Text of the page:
Bill Gates on Twitter.
Bill Gates departed from the board of Microsoft last week, a company he built from scratch 35 years ago to become, off and on, the most valuable corporation in the world. Yet, in this time of pandemic, news of Gates’ departure has barely registered a ripple.
Bill Gates with wife Melinda.
That’s partly by design. The news was relayed in a press release by Microsoft on a Friday afternoon, traditionally the time to release less important news stories. Gates left as CEO 20 years ago, and though he has been an active board member, he has ceded his image as the personification of Microsoft to Satya Nadella, who took over after the tumultuous era of Steve Ballmer, in a seamless corporate transition that has set the model for other tech companies.
In this time of pandemic, news of Gates’ departure has barely registered a ripple.
News of Gates leaving his official Microsoft post was arguably the second most important Gates news of the week, after his frank and uplifting Reddit “Ask Me Anything” session on Tuesday. So successful has been Gates’ transition from software guru to infectious disease expert that his opinions about the likely trajectory of the coronavirus were covered far more extensively than his departure from Microsoft.
Imagine Henry Ford leaving his eponymous automaker. Steve Jobs’ leaving Apple voluntarily. Gates’ departure is of equal import, yet his 20-year long effort to transition to a new calling has made the formality of departure a non-event.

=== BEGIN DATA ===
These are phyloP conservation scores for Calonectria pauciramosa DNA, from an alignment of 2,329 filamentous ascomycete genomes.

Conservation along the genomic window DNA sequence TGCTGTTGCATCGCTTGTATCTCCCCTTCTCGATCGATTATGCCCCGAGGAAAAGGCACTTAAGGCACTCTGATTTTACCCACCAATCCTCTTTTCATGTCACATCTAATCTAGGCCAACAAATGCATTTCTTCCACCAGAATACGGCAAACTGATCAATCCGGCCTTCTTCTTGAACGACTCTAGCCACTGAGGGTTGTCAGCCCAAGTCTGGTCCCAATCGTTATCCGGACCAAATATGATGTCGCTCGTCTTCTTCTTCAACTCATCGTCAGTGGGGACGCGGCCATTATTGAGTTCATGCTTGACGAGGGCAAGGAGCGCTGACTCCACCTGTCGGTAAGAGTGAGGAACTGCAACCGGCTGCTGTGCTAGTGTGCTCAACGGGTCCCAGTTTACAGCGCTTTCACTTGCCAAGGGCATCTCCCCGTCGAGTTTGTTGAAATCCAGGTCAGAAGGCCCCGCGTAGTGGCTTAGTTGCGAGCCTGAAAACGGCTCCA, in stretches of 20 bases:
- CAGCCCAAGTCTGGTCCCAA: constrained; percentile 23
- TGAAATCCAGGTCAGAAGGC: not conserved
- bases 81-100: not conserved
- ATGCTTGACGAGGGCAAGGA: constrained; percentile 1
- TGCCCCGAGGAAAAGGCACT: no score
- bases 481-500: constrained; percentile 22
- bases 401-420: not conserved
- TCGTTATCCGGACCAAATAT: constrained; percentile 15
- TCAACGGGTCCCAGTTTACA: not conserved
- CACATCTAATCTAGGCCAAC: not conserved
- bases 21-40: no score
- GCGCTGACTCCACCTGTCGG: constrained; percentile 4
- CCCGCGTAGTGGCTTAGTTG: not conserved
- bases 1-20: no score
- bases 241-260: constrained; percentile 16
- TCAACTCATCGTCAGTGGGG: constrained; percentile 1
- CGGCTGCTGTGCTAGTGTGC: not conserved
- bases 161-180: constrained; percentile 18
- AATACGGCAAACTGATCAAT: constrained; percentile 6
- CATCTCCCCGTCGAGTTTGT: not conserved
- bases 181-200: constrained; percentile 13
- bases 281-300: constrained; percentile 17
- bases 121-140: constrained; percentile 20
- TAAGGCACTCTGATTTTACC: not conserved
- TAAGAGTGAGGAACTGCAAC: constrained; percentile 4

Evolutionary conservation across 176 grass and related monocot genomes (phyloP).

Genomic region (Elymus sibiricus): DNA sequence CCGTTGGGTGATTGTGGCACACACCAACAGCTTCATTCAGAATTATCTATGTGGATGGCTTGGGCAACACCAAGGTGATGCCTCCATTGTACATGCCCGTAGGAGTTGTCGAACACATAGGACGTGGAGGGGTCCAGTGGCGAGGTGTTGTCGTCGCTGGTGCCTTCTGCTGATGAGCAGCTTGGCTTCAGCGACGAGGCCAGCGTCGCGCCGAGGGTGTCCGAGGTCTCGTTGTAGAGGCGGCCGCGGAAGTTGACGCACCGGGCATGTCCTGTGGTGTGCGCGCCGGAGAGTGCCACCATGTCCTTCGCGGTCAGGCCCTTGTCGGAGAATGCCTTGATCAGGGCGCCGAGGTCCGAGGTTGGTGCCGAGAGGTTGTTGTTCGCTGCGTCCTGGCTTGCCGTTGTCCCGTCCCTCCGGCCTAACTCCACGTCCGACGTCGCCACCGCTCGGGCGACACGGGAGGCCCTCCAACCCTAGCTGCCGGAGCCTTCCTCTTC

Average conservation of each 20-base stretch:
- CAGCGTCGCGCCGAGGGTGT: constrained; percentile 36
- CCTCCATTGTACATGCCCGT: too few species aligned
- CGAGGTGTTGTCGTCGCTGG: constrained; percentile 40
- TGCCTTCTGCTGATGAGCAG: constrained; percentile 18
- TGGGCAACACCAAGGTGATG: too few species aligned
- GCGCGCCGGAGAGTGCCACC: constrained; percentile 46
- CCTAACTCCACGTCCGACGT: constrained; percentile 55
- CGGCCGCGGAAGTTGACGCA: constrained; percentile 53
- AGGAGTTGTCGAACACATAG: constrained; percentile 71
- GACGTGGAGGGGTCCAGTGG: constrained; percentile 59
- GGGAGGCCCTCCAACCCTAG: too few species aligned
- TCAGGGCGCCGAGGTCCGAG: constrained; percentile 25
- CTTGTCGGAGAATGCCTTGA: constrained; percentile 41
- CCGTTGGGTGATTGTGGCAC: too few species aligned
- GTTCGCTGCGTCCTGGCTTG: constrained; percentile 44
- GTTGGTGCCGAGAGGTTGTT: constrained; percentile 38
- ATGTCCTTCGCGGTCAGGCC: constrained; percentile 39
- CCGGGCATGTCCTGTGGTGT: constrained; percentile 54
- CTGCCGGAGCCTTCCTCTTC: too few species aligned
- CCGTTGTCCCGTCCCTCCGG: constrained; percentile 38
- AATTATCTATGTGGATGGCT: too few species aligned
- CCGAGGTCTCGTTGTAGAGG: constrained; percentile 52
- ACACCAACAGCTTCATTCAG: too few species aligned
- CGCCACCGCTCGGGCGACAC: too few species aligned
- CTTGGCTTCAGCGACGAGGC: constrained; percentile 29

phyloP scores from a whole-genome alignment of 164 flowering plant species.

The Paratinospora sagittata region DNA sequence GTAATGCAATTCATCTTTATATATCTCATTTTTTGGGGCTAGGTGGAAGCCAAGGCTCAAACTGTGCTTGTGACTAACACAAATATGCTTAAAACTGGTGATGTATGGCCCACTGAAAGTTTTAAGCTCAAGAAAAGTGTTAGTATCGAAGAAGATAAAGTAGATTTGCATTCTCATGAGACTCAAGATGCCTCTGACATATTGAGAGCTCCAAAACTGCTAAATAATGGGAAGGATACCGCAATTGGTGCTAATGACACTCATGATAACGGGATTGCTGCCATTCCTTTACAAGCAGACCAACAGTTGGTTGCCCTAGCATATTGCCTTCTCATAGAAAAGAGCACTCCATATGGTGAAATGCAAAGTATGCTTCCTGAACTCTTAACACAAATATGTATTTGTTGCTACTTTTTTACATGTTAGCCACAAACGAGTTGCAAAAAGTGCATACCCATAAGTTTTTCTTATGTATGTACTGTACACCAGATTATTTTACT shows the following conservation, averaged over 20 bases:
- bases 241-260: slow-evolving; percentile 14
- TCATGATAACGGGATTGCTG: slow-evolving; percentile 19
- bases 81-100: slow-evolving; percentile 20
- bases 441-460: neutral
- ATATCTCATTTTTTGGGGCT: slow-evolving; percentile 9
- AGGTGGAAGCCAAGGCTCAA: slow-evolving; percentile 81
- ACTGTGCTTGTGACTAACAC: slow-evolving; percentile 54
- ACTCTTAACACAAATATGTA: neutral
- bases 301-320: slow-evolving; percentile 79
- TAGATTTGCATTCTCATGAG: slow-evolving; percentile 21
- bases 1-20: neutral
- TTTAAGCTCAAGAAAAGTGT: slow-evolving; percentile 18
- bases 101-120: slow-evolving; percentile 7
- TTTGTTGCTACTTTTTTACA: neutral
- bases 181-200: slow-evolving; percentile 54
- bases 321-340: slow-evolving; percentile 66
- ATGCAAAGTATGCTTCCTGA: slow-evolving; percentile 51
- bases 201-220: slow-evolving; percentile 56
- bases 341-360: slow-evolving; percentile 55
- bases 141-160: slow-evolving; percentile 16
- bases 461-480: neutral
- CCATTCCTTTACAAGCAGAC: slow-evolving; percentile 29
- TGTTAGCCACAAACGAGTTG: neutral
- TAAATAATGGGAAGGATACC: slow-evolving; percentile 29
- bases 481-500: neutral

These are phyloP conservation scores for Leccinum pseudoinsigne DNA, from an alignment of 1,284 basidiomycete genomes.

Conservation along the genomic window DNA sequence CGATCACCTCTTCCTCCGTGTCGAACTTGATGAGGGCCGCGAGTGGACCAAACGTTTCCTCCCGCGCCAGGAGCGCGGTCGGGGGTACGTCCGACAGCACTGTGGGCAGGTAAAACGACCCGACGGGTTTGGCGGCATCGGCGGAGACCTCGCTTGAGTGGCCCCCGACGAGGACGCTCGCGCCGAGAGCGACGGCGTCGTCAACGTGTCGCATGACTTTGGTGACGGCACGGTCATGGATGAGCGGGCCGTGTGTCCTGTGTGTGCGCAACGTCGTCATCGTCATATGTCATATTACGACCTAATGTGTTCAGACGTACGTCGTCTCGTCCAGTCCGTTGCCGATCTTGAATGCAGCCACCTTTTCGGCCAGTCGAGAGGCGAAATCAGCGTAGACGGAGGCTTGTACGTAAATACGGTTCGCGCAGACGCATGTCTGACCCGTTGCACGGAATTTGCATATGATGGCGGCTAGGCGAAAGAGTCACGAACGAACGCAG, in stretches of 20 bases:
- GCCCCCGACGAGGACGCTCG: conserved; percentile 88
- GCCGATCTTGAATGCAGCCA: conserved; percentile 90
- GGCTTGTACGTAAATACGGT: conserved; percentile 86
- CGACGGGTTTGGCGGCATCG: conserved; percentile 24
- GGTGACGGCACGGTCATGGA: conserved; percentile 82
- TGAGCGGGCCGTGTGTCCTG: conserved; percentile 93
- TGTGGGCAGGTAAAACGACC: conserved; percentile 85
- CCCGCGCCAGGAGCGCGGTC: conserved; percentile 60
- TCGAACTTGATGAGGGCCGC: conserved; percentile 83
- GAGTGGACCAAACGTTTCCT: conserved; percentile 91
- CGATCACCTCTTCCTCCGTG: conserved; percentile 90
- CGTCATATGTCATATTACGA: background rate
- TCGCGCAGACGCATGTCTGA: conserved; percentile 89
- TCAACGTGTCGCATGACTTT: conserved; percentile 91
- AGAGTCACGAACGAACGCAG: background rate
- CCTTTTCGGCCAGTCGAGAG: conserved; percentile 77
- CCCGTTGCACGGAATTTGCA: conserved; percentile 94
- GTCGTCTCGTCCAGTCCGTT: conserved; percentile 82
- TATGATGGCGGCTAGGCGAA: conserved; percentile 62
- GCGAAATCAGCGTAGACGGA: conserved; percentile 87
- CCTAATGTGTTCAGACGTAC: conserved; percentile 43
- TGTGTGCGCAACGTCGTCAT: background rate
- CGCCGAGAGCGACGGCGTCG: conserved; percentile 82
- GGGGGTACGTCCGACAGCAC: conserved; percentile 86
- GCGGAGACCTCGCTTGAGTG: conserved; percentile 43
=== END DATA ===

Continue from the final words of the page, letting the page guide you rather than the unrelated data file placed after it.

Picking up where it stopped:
Melinda and Bill Gates. (Photo by Kevin Mazur)
Getty Images for Robin Hood
Still, if you’ve lived in Seattle for the past 30 years or so, Gates’ transition is worth noting. He’s a billionaire, yes, but he’s also an active citizen of Seattle. About once a year a social media photo shows up of Gates waiting for in line at Dick’s, a local burger joint, or going out to a play with wife Melinda, or attending a graduation or another event with one of his kids. Melinda has written extensively about the importance of chores in their family. Bill seems to get left with the task of doing the dishes.
That Gates continues to contribute to the betterment of the world, and has pledged to give the majority of his fortune away has set the standard for the billionaire good citizen. Even the forceful and articulate Anand Giridharadas, author of the bestseller Winners Take All, a book highly critical of billionaires and their self-dealing largesse, usually makes an exception in the case of Bill Gates. Rightly so. Gates seems genuinely more concerned about the fate of developing nations than he does about his next yacht or waterfront property.
Gates is taking a leading role in educating about the coronavirus pandemic. (JEFF PACHOUD)
AFP via Getty Images
Before the news cycle completely moves on from the event, I want to tip the cap to Bill Gates. His achievements at Microsoft—moving from a code shop working out of a small office in Albuquerque, New Mexico to a force in networking the world together, videogames, office productivity, cloud computing and dozens of other powerful technologies—has been breathtaking. When his complete life story is written, he will rank with the great entrepreneur/philanthropists of our time.
Fortunately for us, in a time of pandemic when a voice of science and reason is needed more than ever, Bill Gates is only partway through that life story. The most important part may yet be to come.